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Pottery is often portrayed as being a landmark in the evolution of humanity. But do we just see it that way because it is one of the few things from those times that has survived in a tangible form? Before pottery did people have a more difficult time transporting liquids? Or were the containers before pottery inherently dirty and so the invention of pottery both cut down on disease and provided a medium on which art could be passed down to the modern day?

So was pottery an important functional part of society or do we just overfocus on it because it's one of the few things left around?

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    Pottery means you have something to store in a container that is hard to move, hence is important as a marker of sedentary tribes, i.e agriculture. Eventually you can create small bowls from wood or animal organs. But large containers can only be achived by pottery. – Santiago Feb 19 '18 at 18:18
  • Yeah, even on the game Civilization it's one of the early tech along with agriculture and the wheel :) – user69715 Feb 19 '18 at 23:23
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There are two sides to the importance of pottery: its place in the history of technological innovation and in culture, and its role in telling us about the past.

As a Technological Innovation and in Culture

Before pottery,

Earlier peoples used lightweight, portable skin bags or woven containers made from inner bark of trees or reeds. Nomadic hunters and gatherers would not have wanted to carry heavy, breakable pots.

Pottery does not appear to have immediately emerged when people started settling:

In the absence of pottery, other vessels were carved from stone or moulded from ‘white ware’ (lime plaster).

Source: Ian Shaw & Robert Jameson (eds), A Dictionary of Archaeology

The use of clay did not begin with pottery: clay figures date back as far as 30,000 years ago while the first pots are believed to have been made around 20,000 years ago in China.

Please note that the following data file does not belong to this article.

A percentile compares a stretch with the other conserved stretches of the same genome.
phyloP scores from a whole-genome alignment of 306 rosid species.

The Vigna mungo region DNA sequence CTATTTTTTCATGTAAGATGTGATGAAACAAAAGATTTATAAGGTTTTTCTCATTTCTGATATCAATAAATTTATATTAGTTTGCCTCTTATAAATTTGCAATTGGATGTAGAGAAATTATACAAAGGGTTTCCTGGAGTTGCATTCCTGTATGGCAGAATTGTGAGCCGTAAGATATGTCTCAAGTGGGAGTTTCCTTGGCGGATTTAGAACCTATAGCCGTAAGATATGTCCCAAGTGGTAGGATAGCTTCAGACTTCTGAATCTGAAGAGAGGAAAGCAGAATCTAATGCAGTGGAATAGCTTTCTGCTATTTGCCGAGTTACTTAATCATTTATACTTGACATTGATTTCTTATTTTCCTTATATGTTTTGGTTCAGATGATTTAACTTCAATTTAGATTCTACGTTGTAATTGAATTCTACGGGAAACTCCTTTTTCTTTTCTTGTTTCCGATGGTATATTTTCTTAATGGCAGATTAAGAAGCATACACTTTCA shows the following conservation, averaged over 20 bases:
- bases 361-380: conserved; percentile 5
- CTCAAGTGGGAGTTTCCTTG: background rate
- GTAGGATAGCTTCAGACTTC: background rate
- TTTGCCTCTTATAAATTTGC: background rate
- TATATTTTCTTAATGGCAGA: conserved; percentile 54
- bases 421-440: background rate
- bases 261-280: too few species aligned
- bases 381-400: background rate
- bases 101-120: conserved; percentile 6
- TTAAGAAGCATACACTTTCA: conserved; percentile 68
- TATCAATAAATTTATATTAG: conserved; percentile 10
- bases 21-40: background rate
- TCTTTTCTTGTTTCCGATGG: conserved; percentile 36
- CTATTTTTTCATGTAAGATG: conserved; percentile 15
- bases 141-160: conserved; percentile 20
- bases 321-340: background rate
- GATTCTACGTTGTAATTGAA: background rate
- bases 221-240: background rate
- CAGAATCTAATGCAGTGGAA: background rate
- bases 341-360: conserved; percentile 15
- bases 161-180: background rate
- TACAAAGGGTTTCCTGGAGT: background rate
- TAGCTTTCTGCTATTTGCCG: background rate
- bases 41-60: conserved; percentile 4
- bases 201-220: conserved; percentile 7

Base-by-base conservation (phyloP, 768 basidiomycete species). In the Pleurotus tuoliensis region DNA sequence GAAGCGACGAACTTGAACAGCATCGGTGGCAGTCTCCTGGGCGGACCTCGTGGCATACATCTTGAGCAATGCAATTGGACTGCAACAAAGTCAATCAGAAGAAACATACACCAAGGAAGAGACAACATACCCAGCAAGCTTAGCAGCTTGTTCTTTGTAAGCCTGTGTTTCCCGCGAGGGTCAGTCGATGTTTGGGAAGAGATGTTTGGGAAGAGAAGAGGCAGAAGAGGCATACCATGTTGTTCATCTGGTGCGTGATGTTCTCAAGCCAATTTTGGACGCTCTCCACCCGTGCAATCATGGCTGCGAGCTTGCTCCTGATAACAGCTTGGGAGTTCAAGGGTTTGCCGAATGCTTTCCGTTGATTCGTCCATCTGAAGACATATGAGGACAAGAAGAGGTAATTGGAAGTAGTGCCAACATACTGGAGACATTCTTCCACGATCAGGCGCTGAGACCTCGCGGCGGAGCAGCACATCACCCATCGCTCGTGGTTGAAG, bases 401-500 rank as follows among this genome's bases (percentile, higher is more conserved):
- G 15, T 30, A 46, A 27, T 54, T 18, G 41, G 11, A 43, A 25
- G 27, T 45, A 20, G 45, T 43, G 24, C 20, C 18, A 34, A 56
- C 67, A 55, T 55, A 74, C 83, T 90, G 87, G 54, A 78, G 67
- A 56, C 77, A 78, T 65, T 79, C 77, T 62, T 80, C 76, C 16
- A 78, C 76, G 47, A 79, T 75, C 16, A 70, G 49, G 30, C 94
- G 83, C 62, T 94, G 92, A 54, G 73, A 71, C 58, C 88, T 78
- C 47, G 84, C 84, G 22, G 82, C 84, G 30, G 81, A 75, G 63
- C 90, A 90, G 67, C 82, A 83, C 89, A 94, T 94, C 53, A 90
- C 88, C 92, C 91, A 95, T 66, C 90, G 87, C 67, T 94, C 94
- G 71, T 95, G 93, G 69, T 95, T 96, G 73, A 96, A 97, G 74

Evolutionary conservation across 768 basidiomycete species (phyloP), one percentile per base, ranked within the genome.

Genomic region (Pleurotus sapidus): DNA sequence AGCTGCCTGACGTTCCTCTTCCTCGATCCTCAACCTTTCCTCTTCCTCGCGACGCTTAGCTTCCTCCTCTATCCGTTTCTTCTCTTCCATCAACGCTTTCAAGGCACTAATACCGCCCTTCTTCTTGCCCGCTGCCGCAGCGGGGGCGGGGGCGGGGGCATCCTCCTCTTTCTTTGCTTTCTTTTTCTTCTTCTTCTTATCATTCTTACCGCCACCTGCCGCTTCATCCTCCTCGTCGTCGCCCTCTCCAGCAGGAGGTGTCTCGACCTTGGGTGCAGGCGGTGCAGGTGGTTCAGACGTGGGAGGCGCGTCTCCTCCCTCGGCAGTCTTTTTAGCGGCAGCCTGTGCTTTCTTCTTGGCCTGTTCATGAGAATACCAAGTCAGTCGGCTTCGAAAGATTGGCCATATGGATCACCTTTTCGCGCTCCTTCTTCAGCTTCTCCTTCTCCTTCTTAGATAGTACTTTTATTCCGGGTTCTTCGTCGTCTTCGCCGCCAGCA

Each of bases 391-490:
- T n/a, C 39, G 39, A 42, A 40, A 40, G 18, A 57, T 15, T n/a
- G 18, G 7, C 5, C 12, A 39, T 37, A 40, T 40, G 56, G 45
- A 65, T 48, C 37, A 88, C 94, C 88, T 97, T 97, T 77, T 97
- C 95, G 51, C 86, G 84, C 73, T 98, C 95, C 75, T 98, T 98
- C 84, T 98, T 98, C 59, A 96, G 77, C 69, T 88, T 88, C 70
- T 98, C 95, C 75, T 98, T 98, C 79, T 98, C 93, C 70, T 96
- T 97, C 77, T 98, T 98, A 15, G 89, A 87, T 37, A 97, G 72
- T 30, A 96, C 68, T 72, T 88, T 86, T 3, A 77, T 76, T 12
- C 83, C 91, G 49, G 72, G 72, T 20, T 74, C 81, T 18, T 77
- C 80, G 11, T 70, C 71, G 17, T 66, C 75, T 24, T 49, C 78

Jomon Jomon period cooking pot from 15,000 years ago. (Source: The Tokyo Times)

Also,

Pottery seems to have been independently invented in North Africa around 8,000BC and in South America around 5,000BC.

With the development of agriculture, pottery became practical as it

provided storage for foods and water, allowing for more seasonal versatility in Neolithic cultures and guarding against bad harvests.

In time, new functions for pottery were discovered, a key one being their use in commerce to facilitate the transportation of a wide range of goods. Skilled artists began creating images on pots which were made for decorative rather than practical purposes (though many served as both). As noted in The Importance of Pottery in Human Development, pottery had an important role

...in Ancient Greek and Roman civilisations. Particularly pertinent was the use of geometric designs and images to depict stories and events on pottery items.

In short, pottery played a huge role in most societies, in economic terms as well as in culture and society.

Telling us about the Past

Nava Panitz-Cohen of the Institute of Archaeology of the Hebrew University of Jerusalem sums this up neatly:

Pottery is both the bane and the blessing of the archaeologist’s work. On the one hand, it is often ubiquitous to the point of uncontrollability; on the other hand, it is this very trait that makes it so valuable for archaeological research. Pottery has played a role in determining just about every facet of archaeological study: chronology, ethnicity, trade, prestige, building function, social complexity, level of technology, gender, age, cultic activity, mortuary beliefs—in short, almost every aspect of human culture and behavior we can imagine. More than any other artifact, pottery tells us how ancient people interacted with their environment and with each other.

A critical role that pottery plays is in helping to date other artefacts discovered in the vicinity of the pot. Even the tiniest shard can allow archaeologists to pin often quite precise dates on other items. Also, the decorations on pots have told us much about the beliefs, lifestyles and lives of the people who bought them and used them. We can see the items people used in their daily lives, what they wore and what they ate. Evidence such as this often provides fresh facts

In our attempt to reconstruct the life of the past, each new representation of a scene from that life is important either in verifying our present knowledge or in supplementing it by fresh facts.

evidence Pottery as evidence for musical instruments in Ancient Greece

daily life Pottery as evidence of daily life in Ancient Greece (circa 520-500 BC). This shows women getting water at a 'fountain house'.

In summary, I think it would be fair to say that the critical importance of pottery in archaeology, rather than leading historians to overestimate its importance, has enabled them to understand the importance of other items of past peoples’ lives which have not survived.